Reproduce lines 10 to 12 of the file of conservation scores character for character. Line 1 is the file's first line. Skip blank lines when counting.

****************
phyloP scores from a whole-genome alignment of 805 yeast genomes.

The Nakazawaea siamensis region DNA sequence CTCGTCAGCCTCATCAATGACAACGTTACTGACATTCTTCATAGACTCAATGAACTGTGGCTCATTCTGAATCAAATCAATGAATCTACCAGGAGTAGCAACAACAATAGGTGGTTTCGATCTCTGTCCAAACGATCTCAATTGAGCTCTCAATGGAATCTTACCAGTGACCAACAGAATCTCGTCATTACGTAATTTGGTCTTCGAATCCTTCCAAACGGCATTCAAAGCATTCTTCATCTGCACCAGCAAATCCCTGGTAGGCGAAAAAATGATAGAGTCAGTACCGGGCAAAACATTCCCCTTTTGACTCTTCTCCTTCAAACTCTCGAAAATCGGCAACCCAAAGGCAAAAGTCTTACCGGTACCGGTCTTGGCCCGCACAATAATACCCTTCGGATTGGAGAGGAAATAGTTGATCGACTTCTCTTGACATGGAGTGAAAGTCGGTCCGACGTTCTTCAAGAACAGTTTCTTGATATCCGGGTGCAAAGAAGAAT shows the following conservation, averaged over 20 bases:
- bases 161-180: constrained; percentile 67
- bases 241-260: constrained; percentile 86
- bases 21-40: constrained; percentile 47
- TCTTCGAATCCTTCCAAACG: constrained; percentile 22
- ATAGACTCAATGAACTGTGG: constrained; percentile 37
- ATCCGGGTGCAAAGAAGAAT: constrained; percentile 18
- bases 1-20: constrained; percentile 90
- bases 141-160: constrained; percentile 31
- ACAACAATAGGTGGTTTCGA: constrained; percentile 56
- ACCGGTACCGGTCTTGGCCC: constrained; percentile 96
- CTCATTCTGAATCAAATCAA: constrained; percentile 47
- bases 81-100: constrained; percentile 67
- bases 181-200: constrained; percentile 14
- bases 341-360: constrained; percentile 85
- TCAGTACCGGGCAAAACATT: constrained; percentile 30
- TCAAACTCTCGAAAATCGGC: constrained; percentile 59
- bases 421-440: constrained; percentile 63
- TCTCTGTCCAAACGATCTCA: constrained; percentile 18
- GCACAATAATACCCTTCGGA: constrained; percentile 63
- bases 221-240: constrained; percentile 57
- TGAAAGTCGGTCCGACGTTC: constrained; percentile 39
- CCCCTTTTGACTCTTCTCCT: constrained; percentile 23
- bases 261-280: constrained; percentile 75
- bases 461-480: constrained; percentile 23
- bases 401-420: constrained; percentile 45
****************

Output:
- bases 141-160: constrained; percentile 31
- ACAACAATAGGTGGTTTCGA: constrained; percentile 56
- ACCGGTACCGGTCTTGGCCC: constrained; percentile 96